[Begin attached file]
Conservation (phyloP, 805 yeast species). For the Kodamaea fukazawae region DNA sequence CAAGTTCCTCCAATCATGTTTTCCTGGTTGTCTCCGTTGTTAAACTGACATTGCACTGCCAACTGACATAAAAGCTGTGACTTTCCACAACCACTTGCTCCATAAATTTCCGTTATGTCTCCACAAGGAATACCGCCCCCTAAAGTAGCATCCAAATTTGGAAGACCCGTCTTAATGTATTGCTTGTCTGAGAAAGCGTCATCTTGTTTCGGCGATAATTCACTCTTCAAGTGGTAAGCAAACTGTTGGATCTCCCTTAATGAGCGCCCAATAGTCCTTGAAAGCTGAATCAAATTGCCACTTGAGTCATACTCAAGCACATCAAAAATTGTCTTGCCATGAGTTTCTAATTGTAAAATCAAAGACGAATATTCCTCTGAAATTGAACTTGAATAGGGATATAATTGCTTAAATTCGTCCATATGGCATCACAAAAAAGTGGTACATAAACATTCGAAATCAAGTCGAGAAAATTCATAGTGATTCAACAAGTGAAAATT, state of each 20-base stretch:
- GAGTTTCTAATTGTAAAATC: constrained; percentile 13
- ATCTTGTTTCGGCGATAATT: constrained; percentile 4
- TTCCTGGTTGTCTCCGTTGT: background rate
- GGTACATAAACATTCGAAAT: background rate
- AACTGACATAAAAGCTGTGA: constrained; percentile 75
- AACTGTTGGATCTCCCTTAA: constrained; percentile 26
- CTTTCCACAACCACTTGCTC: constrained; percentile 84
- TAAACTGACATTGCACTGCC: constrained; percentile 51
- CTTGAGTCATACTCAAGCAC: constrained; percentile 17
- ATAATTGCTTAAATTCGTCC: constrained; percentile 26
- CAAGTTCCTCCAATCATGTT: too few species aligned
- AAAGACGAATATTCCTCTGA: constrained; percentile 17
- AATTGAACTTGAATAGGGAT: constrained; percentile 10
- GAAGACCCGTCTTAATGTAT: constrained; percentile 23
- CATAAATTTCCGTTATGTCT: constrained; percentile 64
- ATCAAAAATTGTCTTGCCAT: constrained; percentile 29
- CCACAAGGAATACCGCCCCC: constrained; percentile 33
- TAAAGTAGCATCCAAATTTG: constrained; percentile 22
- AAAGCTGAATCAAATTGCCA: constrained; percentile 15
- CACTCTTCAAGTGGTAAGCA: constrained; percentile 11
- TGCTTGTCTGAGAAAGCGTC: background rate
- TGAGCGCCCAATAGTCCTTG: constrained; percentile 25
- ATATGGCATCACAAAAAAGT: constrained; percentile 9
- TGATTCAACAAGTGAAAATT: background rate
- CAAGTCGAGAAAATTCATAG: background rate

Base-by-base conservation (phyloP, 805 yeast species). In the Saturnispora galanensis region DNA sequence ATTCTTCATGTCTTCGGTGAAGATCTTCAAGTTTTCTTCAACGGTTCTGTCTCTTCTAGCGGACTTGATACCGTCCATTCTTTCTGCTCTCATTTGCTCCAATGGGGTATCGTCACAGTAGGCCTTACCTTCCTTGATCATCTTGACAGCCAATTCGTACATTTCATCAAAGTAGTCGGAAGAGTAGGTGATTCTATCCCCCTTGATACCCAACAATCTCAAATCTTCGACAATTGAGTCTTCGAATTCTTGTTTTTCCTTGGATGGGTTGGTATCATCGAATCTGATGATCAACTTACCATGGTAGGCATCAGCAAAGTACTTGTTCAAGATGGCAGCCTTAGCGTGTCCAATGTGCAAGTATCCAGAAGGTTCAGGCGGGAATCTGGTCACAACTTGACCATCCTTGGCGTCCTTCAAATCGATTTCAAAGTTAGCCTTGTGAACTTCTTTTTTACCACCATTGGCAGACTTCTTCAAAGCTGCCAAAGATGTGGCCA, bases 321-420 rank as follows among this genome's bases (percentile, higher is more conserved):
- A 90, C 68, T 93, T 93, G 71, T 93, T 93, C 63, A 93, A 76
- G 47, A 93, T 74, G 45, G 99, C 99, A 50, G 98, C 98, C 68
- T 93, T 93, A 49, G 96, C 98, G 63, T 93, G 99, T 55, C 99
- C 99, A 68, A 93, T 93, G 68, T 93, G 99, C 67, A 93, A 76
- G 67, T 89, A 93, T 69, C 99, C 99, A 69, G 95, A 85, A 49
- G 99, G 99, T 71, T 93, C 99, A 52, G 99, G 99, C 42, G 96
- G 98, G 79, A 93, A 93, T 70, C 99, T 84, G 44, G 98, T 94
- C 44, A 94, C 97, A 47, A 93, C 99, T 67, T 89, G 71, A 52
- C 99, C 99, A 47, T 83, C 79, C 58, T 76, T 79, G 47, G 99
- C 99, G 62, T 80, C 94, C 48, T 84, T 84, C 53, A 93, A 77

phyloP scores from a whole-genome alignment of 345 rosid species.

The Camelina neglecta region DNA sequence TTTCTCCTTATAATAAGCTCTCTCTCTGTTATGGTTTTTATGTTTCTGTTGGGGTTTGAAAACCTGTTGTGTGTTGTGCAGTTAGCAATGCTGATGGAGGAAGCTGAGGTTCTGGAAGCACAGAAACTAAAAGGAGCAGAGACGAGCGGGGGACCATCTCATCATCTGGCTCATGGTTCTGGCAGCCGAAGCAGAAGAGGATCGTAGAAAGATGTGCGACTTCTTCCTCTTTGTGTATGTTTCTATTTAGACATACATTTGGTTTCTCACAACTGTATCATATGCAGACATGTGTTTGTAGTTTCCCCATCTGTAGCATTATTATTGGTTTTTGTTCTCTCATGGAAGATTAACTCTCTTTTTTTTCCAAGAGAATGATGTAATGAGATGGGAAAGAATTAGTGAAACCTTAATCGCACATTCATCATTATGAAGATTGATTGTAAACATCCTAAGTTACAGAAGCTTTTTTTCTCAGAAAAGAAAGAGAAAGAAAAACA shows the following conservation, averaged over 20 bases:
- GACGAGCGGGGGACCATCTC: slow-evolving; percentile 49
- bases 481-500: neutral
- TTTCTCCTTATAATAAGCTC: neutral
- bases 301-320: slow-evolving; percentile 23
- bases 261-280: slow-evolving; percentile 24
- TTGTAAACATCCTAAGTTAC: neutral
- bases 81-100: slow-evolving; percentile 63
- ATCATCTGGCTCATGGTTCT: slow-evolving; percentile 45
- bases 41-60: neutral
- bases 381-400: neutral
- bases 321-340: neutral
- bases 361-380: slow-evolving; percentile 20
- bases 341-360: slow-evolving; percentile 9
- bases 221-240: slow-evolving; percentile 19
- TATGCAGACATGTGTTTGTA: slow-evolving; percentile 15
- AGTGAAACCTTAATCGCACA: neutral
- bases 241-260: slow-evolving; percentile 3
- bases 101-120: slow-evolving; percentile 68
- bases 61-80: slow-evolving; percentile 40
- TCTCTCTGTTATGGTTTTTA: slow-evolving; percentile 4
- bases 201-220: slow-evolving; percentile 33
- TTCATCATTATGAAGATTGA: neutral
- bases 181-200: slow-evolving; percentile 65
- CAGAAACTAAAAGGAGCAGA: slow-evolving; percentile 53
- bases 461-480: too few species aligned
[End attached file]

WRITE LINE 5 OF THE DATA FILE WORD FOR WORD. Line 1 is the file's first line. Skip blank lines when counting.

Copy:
- GGTACATAAACATTCGAAAT: background rate